By Eesha Pendharkar
BU News Service
Somerville Public Library hosted an event along with SCATV on October 1 to celebrate its first Banned Books Week. About 20 people attended the event with their own banned or challenged books or chose from the library’s selection for excerpts to read aloud.
Banned Books Week was launched in 1982 by the American Library Association in response to the sudden surge in books being challenged by communities or schools. Since then, more than 11,300 books have been challenged.
Glenn Ferdman, the director of libraries for Somerville, said that the event was meant to celebrate free speech.
“We stand in stand in solidarity supporting the right to free speech and freedom of expression,” Ferdman said.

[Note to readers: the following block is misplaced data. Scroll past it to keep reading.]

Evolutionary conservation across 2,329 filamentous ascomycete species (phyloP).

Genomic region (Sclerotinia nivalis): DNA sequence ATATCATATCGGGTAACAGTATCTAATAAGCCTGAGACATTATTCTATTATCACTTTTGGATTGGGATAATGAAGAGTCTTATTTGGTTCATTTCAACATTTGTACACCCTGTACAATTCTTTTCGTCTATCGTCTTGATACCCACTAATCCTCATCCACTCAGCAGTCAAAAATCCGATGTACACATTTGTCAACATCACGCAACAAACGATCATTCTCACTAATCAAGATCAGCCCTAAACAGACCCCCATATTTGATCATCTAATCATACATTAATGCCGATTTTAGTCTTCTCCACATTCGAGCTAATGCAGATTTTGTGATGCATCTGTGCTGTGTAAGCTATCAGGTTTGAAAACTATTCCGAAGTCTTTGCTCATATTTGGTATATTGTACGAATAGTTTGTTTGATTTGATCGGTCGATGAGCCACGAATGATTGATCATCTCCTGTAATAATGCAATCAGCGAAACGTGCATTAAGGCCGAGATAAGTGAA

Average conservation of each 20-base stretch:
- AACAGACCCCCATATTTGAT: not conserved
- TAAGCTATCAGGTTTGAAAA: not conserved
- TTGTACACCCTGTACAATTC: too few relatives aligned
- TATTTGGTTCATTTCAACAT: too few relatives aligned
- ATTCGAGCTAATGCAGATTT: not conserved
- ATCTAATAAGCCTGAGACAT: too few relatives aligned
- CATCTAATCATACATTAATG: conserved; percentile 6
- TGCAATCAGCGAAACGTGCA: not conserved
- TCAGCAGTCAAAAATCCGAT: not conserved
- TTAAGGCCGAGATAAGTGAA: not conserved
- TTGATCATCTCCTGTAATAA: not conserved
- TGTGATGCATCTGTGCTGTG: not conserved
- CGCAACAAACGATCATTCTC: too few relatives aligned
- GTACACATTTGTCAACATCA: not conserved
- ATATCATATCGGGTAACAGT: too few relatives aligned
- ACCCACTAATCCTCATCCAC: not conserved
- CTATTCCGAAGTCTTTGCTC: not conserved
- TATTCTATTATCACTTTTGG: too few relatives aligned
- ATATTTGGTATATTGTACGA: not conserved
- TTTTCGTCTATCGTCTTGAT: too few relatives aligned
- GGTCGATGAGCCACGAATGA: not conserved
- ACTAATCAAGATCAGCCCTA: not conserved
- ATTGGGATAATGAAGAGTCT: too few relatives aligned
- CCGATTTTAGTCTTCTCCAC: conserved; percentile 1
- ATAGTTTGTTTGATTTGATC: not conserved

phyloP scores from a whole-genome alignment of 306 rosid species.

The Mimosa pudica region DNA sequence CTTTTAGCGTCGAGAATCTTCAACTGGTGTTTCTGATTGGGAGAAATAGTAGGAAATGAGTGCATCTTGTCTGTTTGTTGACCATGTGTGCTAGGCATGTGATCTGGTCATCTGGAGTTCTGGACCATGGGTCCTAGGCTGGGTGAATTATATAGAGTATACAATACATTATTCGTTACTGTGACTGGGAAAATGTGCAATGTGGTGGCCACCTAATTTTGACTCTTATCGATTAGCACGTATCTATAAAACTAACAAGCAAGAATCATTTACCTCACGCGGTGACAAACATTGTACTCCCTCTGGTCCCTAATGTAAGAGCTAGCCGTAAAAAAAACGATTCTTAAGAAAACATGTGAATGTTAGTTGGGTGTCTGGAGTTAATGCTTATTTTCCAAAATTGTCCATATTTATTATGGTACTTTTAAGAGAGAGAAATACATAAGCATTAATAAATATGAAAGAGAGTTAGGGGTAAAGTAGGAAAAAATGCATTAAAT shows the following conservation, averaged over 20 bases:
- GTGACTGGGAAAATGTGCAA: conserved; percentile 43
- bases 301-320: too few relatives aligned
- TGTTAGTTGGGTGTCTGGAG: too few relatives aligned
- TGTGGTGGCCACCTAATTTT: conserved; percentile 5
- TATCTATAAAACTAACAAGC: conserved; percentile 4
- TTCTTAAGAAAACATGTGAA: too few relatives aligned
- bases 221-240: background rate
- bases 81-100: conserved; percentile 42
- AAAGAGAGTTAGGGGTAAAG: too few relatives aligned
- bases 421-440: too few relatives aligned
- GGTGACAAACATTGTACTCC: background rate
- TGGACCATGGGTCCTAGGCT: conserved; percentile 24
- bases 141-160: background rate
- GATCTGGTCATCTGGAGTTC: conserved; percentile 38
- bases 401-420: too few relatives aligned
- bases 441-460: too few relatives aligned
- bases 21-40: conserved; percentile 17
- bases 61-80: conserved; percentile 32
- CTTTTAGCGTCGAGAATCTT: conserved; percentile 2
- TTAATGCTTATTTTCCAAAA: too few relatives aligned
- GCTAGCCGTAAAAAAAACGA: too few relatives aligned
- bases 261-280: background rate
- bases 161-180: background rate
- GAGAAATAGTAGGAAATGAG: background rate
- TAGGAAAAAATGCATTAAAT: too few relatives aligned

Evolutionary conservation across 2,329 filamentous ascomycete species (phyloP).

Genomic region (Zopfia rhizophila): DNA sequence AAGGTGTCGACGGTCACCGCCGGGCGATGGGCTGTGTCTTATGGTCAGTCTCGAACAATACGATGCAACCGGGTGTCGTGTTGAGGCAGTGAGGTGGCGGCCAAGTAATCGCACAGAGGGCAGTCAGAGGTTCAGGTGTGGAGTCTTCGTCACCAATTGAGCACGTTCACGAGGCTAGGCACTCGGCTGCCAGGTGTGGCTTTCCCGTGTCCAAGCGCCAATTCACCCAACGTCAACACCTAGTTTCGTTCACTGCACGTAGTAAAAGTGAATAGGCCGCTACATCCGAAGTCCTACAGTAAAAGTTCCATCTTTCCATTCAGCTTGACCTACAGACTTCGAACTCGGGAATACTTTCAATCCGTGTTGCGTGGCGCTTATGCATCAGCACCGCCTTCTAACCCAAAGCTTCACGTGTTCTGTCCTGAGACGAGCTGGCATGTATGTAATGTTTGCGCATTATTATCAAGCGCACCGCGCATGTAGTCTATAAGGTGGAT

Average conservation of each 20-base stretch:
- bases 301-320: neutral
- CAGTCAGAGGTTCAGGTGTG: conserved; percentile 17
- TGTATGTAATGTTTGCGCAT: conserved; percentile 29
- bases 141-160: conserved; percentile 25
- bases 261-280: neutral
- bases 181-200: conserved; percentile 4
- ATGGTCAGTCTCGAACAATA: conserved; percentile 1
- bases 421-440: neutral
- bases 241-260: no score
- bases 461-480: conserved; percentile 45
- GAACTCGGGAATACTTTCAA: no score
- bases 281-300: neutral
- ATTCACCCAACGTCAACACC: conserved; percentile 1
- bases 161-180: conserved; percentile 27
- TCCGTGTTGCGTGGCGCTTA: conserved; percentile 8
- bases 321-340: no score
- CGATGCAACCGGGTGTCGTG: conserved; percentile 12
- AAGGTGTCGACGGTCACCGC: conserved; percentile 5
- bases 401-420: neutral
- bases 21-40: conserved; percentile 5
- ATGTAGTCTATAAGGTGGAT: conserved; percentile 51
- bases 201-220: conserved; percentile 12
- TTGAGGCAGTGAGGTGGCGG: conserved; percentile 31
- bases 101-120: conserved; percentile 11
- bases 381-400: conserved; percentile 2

The library displayed around 30 banned books with tabs explaining the reasons behind the challenge or ban. The display included best-selling books like “The Wonderful Wizard of Oz,” which was challenged for promoting ungodliness and depicting women in strong leadership roles, and “The Fault In Our Stars,” which was banned in several markets for crude language and sexual content.
Heidi Downing from the Somerville Public Library and Erica Jones from SCATV collaborated in the event where people read the seemingly controversial parts out loud from their favorite banned books. A mother read out part of Dr. Seuss’s “The Lorax” as her 2-and-a-half-year-old son stood beside her on a chair and made character sounds when his favorite pages were read out. The Lorax was challenged in California for being unfair to the logging industry. Some of the other selections read included passages from “Lolita” by Vladimir Nabokov, “Tarzan of the Apes” by Edgar Rice Burroughs and “The Adventures of Tom Sawyer” by Mark Twain.
Somerville Public Library has defended its books when they were challenged twice in the past few years.
Downing said that the library plans on hosting the event next year.